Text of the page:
The structure of the human erythrocyte membrane is described in virtually every modern Cell Biology and Hematology text, because: i) it constitutes a useful model of other plasma membranes, ii) its protein components (or homologues) are present in nearly every cell of the body, iii) its architecture is simple and well characterized, ad iv) defects or alterations in its components lead to important human diseases. The Low lab has focused for 35 years on determining the detailed structure of the red blood cell (RBC) membrane and the impact of defects in its structure on RBC properties. During the course of these studies, the lab has been able to demonstrate that most protein interactions in the membrane are regulated and have significant consequences on RBC properties. However, because the biology of RBC signal transduction has received little attention to date, and since dysfunctions in these signaling pathways can lead to serious human diseases, the goals of this proposal are to characterize two of the most important RBC signaling pathways (i.e. those mediated by O2 and tyrosine phosphorylation) and determine the mechanism by which defects in these pathways contribute to human pathologies.
In Aim 1 transgenic mice will be used to examine whether the oxygen dependent interaction of hemoglobin with band 3 constitutes the "molecular switch" by which oxygen regulates many critical RBC properties.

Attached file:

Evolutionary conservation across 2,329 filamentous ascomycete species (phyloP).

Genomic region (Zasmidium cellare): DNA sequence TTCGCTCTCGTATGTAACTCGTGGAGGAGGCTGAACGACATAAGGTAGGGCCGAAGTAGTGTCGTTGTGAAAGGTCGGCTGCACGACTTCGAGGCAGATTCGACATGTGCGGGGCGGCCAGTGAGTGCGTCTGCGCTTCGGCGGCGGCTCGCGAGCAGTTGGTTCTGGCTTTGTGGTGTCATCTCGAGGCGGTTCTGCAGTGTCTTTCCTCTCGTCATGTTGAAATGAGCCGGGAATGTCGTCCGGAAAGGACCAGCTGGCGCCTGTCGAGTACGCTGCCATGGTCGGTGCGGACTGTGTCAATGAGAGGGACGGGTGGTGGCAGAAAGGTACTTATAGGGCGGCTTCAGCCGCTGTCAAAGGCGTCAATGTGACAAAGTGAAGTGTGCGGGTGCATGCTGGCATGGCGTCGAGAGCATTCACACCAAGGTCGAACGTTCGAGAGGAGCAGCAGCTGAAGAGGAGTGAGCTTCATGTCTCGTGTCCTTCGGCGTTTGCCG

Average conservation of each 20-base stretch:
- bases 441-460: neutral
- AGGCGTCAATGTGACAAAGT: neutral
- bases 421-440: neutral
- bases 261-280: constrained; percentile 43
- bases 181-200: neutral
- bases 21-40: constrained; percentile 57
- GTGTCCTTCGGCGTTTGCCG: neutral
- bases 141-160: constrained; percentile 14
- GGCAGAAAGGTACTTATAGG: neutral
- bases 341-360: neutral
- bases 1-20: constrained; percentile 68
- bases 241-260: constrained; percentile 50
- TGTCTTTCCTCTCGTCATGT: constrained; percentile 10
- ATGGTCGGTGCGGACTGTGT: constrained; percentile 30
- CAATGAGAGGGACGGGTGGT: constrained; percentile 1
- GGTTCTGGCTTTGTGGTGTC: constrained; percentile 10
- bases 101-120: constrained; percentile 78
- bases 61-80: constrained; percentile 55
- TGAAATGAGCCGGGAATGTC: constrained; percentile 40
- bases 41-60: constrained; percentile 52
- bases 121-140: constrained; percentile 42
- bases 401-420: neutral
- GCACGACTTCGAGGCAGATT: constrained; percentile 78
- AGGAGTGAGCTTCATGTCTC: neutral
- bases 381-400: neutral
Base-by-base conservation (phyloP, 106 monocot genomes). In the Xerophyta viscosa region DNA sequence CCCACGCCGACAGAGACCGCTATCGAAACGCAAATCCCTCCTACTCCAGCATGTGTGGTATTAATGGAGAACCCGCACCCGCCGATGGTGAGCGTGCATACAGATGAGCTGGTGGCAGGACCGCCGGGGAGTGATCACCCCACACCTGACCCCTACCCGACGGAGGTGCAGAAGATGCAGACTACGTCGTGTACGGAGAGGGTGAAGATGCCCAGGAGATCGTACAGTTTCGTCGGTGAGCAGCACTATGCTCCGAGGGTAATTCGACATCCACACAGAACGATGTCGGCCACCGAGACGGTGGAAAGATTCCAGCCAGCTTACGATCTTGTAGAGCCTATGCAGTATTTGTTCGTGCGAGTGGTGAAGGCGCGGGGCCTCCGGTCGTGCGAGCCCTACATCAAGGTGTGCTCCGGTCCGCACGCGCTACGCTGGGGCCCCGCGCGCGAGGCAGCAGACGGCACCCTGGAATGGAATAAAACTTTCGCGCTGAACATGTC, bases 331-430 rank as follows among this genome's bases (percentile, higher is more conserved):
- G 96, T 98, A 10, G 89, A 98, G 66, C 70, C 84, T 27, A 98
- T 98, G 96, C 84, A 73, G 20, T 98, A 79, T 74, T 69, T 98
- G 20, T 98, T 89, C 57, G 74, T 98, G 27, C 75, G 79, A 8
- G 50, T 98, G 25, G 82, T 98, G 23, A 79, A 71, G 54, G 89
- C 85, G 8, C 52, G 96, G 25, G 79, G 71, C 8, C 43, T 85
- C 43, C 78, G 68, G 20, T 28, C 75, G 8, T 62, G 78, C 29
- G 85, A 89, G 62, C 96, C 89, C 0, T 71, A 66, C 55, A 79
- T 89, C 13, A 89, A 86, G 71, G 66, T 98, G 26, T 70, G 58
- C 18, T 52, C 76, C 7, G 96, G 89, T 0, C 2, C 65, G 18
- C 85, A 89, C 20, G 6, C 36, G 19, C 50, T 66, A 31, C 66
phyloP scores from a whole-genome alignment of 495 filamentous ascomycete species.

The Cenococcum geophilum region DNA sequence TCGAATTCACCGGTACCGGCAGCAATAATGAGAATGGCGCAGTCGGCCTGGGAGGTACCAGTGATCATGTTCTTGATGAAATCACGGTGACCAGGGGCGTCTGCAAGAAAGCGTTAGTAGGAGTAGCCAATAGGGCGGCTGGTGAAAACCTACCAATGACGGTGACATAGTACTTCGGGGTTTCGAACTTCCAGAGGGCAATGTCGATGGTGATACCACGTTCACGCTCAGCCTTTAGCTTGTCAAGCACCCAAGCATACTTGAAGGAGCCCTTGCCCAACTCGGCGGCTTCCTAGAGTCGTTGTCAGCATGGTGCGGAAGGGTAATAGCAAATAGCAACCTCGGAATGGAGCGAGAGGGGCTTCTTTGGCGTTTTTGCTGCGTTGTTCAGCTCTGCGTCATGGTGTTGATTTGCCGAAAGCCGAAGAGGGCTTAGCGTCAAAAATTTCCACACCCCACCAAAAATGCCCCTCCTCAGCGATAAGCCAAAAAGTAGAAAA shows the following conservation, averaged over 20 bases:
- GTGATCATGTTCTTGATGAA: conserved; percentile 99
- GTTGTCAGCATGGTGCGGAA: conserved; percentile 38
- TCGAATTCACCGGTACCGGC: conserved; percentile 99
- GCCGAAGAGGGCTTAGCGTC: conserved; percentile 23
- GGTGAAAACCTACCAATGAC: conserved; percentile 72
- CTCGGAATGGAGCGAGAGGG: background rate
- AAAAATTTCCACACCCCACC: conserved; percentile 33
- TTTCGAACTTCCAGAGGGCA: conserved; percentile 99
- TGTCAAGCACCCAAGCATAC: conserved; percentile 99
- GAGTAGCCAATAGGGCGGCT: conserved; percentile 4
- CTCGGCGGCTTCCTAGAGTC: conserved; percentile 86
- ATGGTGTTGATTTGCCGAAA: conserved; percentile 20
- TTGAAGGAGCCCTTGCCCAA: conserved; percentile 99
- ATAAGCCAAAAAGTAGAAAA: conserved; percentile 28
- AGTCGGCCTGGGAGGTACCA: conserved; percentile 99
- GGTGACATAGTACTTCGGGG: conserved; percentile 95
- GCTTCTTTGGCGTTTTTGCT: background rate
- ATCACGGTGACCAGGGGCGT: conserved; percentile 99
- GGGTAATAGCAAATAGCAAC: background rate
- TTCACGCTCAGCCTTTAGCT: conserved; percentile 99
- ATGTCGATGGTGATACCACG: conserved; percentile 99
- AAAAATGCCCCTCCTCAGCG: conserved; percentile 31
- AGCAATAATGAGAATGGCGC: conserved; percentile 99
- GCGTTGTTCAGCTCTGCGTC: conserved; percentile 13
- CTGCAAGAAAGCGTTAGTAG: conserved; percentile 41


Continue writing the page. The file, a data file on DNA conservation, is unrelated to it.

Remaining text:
In Aim 2, the mechanisms by which tyrosine phosphorylation of band 3 induce RBC membrane destabilization and vesiculation will be explored by evaluating protein interactions associated with a unique SH2 domain in band 3.
In Aim 3, a potent inhibitor of this latter pathway will be examined for its impact on the maturation of Plasmodium falciparum within infected red cells and thereby tested as a possible treatment for malaria.

Public Health Relevance

The studies proposed here will investigate the mechanisms by which oxygen pressure and tyrosine phosphorylation regulate red blood cell membrane properties, including membrane stability, membrane vesiculation, cell volume, glucose metabolism, and release of vasodilating agents. Because malfunction of any of these signaling pathways can have serious health consequences, information on the pathways may guide development of new therapies for important human diseases.

Agency
National Institute of Health (NIH)
Institute
National Institute of General Medical Sciences (NIGMS)
Type
Research Project (R01)
Project #
2R01GM024417-34
Application #
8575243
Study Section
Molecular and Cellular Hematology (MCH)
Program Officer
Chin, Jean
Project Start
1977-07-01
Project End
2017-05-31
Budget Start
2013-09-30
Budget End
2014-05-31
Support Year
34
Fiscal Year
2013
Total Cost
$444,204
Indirect Cost
$149,554
Name
Purdue University
Department
Chemistry
Type
Schools of Arts and Sciences
DUNS #
072051394
City
West Lafayette
State
IN
Country
United States
Zip Code
47907
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Matte, Alessandro; Low, Philip S; Turrini, Franco et al. (2010) Peroxiredoxin-2 expression is increased in beta-thalassemic mouse red cells but is displaced from the membrane as a marker of oxidative stress. Free Radic Biol Med 49:457-66
Kodippili, Gayani C; Spector, Jeff; Kang, Grace E et al. (2010) Analysis of the kinetics of band 3 diffusion in human erythroblasts during assembly of the erythrocyte membrane skeleton. Br J Haematol 150:592-600

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